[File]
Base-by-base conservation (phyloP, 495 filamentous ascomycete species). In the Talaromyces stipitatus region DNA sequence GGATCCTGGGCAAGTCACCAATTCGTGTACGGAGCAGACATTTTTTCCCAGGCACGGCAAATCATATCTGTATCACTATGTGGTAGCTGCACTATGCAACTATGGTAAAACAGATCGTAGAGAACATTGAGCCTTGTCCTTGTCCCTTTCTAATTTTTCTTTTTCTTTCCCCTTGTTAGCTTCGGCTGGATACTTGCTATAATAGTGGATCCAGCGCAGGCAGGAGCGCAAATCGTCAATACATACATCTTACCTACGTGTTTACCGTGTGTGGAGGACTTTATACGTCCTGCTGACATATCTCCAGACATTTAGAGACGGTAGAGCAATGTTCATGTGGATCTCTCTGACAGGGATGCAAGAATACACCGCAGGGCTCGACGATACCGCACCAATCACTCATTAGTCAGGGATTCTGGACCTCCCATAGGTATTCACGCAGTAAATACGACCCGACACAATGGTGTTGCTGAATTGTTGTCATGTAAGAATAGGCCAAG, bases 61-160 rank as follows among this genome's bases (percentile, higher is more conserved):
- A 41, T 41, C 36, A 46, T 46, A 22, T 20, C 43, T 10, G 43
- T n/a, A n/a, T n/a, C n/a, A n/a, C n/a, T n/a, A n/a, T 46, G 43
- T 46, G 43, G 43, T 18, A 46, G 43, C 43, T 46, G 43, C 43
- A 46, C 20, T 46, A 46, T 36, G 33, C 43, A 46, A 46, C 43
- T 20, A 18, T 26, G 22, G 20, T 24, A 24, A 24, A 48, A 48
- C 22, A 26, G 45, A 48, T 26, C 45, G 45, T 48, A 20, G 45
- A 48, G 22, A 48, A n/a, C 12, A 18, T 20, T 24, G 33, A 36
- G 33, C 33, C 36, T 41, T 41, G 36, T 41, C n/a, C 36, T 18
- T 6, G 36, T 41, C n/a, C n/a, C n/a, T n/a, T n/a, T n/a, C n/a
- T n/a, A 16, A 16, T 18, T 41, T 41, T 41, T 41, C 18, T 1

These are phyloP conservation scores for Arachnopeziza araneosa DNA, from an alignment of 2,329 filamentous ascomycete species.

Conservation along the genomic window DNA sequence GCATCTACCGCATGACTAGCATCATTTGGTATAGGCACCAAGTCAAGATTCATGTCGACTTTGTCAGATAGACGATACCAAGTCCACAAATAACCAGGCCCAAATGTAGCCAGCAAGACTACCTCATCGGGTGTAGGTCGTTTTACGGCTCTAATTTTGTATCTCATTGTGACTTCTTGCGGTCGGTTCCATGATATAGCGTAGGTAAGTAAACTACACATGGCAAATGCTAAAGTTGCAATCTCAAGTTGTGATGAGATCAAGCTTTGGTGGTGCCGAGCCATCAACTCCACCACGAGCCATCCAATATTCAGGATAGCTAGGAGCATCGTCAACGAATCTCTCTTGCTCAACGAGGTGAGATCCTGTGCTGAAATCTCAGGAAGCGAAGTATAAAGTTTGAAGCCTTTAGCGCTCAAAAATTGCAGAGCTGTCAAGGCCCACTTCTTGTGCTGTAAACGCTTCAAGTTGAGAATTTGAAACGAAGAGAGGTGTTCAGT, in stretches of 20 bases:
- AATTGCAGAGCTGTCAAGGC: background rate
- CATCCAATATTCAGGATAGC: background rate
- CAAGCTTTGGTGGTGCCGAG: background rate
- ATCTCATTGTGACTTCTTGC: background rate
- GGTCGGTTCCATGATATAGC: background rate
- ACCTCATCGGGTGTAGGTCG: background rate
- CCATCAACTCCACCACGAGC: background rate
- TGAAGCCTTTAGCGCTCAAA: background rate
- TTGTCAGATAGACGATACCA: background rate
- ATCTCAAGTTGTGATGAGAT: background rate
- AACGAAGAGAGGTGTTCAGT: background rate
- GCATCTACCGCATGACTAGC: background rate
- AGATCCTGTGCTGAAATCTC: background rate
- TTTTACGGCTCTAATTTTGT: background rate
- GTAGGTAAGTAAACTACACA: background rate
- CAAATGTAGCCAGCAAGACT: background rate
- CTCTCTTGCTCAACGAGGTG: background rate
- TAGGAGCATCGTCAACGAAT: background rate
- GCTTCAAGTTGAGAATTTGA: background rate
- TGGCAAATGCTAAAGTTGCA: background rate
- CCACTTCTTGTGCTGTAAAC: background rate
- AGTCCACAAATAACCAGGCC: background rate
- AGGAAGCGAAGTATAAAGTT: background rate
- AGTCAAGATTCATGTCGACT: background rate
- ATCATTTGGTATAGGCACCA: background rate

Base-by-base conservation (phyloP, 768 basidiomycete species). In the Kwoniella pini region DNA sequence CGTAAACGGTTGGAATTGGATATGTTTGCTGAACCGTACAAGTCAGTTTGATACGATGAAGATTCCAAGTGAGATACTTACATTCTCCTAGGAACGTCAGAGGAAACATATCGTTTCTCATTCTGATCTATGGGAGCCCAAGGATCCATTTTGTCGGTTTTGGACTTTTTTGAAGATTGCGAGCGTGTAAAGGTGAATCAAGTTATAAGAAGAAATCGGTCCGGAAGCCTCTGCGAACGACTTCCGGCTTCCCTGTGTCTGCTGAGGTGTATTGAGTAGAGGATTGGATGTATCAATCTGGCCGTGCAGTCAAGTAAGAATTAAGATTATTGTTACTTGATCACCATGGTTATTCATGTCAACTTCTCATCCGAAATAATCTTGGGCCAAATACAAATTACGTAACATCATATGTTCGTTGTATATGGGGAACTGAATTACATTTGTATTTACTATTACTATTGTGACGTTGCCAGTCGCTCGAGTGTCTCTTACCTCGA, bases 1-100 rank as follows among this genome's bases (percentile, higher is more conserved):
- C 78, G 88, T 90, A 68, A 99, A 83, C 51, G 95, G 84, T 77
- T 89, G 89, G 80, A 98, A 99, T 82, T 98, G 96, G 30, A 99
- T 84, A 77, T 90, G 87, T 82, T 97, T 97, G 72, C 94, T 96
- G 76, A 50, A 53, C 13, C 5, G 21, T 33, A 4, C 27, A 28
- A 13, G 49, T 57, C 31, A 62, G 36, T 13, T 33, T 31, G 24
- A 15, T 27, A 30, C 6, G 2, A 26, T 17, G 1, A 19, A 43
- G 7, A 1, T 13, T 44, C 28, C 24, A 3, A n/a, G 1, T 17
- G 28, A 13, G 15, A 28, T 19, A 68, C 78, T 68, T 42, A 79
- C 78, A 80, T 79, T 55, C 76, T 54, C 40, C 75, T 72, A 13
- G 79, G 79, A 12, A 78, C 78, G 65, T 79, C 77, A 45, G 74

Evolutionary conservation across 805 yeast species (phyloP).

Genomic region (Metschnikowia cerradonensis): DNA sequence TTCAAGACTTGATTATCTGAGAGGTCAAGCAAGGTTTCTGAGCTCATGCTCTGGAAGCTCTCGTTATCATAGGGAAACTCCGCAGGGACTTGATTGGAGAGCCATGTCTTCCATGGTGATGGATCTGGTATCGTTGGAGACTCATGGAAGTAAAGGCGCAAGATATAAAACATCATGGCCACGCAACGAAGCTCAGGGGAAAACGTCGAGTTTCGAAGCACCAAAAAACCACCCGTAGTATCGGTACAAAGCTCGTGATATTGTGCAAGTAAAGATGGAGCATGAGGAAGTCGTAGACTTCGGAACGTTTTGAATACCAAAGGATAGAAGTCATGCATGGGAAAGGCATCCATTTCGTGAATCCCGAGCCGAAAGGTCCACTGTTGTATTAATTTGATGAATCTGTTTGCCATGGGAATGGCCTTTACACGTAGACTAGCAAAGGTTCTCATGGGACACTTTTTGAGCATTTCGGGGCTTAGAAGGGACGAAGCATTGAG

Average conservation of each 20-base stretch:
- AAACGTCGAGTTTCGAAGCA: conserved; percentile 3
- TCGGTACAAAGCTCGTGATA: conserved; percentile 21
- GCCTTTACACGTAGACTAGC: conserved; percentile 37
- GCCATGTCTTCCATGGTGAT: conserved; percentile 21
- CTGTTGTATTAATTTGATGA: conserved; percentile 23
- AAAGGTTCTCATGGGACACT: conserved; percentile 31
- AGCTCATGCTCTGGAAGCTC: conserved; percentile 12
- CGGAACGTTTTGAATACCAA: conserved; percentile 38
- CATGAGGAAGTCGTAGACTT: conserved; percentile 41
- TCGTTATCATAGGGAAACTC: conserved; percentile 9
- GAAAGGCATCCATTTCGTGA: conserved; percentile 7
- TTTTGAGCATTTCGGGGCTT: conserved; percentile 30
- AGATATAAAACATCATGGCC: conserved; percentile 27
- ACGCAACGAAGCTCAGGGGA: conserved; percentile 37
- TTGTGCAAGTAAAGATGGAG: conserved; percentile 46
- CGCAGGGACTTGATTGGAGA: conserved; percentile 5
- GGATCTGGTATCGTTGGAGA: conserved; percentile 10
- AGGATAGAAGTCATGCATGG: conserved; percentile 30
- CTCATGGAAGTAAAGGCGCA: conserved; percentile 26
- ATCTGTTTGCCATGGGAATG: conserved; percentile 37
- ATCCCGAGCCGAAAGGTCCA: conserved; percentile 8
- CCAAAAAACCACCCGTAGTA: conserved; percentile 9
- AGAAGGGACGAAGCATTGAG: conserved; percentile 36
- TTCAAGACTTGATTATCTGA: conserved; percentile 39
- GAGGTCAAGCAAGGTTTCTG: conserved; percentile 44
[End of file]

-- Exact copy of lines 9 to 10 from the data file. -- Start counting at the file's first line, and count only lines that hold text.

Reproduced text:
- G 33, C 33, C 36, T 41, T 41, G 36, T 41, C n/a, C 36, T 18
- T 6, G 36, T 41, C n/a, C n/a, C n/a, T n/a, T n/a, T n/a, C n/a